About 15,000 immigrant and refugee children, families and adults in Chicago went without education and citizenship support services from Centro Romero the past two years – yet another example of the long-term economic consequences of Illinois’ two-year state budget stalemate.
Centro Romero, which offers GED and other adult education classes, family services, youth programs and legal services in Edgewater, was forced to scale back programs and outreach efforts in the wake of Illinois’ ongoing budget crisis.
Before the budget impasse began, Centro Romero served nearly 15,000 immigrants and refugees yearly in the Edgewater, Rogers Park and Uptown neighborhoods of Chicago. In 2016, the center only was able to serve 6,000 people, and in 2015 it served about 9,000 people.
The biggest way the budget impasse has affected Centro Romero is that it drastically reduced its outreach efforts, said Senator Heather Steans, a Chicago Democrat, whose district includes the center.
“Centro Romero provides vital support to the communities in our district,” Steans said. “Not only do they teach English and GED classes, but they also help individuals on their path to citizenship – all of which leads to increased job opportunities for those individuals and the neighborhood.
“Because of organizations like Centro Romero, I fought for immigrant funding in the stopgap budget.”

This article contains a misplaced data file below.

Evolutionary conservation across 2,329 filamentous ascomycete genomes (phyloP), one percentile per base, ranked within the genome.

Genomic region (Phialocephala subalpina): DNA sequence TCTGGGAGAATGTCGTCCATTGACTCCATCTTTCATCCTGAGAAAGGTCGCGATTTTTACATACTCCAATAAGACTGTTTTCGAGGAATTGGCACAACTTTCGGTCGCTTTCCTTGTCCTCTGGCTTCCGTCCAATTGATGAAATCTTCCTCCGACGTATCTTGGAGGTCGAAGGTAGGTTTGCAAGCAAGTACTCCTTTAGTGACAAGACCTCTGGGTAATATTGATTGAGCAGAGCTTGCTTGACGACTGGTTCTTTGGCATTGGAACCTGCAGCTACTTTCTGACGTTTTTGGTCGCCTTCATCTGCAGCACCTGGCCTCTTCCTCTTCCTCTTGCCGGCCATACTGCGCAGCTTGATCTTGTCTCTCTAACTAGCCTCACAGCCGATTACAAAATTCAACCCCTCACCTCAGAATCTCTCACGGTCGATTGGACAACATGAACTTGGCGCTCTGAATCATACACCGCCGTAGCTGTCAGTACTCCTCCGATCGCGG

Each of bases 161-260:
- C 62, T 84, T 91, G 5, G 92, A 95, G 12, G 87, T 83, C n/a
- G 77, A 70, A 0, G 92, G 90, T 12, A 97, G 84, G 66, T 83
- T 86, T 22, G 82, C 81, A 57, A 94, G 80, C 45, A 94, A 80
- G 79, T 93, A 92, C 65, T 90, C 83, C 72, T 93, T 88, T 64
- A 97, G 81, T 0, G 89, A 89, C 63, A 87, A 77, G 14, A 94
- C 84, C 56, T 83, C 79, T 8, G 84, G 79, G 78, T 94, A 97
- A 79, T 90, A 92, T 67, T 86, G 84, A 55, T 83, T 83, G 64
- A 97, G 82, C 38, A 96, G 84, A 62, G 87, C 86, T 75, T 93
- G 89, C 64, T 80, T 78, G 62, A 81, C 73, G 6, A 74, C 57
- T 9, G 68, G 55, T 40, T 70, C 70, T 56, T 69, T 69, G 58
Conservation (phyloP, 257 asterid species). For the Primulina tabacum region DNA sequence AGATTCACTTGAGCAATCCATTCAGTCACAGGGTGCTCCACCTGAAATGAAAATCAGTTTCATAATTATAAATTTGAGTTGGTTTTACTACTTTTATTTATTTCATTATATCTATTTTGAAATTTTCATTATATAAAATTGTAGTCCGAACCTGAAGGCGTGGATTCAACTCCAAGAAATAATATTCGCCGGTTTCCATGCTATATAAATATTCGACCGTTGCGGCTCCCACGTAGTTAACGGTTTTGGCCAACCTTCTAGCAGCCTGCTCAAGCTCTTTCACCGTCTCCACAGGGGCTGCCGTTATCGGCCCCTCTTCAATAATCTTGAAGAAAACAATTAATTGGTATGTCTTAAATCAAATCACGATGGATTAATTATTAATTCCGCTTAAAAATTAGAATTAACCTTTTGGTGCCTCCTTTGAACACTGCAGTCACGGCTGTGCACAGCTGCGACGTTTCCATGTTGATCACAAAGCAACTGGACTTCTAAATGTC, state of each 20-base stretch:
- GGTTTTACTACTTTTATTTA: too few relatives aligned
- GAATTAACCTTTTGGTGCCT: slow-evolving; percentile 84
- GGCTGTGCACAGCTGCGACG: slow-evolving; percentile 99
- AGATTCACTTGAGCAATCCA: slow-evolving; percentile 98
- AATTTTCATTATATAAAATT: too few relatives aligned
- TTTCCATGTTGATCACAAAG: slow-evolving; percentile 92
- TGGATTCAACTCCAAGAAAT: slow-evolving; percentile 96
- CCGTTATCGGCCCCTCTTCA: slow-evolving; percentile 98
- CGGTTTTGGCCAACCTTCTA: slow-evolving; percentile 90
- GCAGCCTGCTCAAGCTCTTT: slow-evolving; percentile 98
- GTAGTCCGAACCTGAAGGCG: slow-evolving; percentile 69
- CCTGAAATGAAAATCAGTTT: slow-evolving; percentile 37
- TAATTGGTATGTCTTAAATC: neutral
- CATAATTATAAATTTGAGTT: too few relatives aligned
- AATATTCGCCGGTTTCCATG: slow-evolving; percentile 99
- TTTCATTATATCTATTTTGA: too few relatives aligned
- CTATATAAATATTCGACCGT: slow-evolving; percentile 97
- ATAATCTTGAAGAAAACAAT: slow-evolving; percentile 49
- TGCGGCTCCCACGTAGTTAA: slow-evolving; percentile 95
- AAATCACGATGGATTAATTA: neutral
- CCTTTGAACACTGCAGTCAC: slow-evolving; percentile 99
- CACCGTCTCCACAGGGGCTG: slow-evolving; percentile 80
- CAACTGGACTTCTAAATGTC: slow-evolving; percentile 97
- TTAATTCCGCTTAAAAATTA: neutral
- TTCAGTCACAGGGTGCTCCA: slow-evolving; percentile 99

About 50 percent of Centro Romero’s funding for adult education comes from the State of Illinois; the rest comes from the federal government. When fewer state dollars were coming in, Centro Romero did receive funds from the federal government. To make up for the gap in funding, Centro Romero was forced to reduce adult education, including GED classes, and to lay off 18 teachers and staff in 2015.
Each year the adult education program serves about 1,000 students. According to an ABC 7 Chicago report, Centro Romero ended its child care services during adult education classes because of a loss of state funding, making it difficult for some students to continue pursuing their education.
“If Centro Romero were to fully end the program, not only will the students suffer, but it will have a ripple effect on the economy in Illinois,” said Dena Giacometti, Centro Romero adult education director.
Centro Romero was able to keep these programs afloat with the support of more than 400 volunteers. Fortunately, because of federal funding, the center was able to rehire about half of the staff and teachers it laid off.
As the budget stalemate continues into its 21st month, some programs at Centro Romero recently were restored. Its New Americans Initiative Project is operational, as is its Immigrant Family Resource Program. These programs are funded solely by the state, and they assist people with the citizenship application process, including preparation for the citizenship test and legal services. Centro Romero conducts a significant amount of outreach for these programs, talking to community members about the benefits of becoming a citizen.
Centro Romero’s excellent performance has been noted and rewarded by the state government in the form of performance-based grants. The social service agency currently is funded through June 30, the end of the fiscal year, with federal and stopgap budget support, but the future remains uncertain.